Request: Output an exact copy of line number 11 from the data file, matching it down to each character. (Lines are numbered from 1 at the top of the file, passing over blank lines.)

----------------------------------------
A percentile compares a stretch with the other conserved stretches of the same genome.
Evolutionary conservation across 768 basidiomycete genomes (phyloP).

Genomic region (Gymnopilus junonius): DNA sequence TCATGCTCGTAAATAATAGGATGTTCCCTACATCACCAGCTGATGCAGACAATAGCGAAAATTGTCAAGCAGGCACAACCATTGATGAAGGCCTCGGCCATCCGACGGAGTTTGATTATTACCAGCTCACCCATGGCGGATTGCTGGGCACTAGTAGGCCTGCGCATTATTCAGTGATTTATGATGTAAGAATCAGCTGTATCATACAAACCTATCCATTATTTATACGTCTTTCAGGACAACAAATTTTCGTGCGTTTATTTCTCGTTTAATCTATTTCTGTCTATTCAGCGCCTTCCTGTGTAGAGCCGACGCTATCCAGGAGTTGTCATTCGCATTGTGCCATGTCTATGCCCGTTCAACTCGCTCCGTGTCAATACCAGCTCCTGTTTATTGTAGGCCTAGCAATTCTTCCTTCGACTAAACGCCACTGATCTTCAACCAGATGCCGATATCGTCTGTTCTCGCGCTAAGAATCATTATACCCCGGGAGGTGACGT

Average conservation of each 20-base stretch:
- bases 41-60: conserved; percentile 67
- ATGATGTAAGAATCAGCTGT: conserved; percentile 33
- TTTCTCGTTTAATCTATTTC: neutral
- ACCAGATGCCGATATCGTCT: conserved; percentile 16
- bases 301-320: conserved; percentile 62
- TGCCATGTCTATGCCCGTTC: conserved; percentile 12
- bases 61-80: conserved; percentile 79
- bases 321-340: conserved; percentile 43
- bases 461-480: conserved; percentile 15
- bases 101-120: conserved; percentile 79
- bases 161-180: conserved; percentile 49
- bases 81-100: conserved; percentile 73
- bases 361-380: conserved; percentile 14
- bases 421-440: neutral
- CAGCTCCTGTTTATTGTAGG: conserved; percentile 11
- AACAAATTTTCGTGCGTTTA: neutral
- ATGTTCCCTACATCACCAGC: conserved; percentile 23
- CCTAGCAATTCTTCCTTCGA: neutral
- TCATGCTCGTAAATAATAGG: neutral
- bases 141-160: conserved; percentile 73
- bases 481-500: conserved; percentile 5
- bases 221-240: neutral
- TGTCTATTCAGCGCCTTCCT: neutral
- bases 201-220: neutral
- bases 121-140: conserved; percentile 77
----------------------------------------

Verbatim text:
- bases 61-80: conserved; percentile 79